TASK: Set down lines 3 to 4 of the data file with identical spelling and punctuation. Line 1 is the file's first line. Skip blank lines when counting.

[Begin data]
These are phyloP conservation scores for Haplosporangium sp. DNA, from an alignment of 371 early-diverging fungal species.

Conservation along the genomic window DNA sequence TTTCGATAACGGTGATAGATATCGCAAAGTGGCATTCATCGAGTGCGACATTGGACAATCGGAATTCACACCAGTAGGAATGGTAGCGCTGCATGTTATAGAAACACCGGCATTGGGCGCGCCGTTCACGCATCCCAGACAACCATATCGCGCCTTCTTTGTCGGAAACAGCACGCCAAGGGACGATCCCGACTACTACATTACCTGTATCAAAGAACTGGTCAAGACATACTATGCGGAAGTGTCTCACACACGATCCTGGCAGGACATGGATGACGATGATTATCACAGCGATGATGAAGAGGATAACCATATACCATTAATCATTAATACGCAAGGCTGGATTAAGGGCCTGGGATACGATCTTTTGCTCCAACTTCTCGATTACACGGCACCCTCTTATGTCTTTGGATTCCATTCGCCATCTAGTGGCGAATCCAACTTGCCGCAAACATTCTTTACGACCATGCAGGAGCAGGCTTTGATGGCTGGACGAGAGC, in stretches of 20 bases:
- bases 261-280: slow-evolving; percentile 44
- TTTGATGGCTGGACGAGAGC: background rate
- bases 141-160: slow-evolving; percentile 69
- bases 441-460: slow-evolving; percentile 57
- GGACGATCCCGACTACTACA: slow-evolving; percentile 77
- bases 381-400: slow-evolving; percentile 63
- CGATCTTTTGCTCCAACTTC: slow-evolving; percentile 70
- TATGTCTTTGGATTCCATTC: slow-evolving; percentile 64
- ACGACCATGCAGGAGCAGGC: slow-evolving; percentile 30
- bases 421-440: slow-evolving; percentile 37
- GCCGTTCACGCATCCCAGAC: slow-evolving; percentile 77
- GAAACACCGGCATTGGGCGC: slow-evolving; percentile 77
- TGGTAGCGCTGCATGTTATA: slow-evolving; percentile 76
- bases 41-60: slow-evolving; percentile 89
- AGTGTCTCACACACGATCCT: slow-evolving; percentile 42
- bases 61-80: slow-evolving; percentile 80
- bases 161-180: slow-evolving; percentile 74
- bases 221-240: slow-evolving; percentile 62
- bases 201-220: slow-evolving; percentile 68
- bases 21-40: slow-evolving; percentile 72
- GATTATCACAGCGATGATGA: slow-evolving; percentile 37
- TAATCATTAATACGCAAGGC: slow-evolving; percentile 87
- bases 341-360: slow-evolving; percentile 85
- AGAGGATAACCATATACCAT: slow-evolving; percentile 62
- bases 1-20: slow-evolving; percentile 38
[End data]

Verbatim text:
- bases 261-280: slow-evolving; percentile 44
- TTTGATGGCTGGACGAGAGC: background rate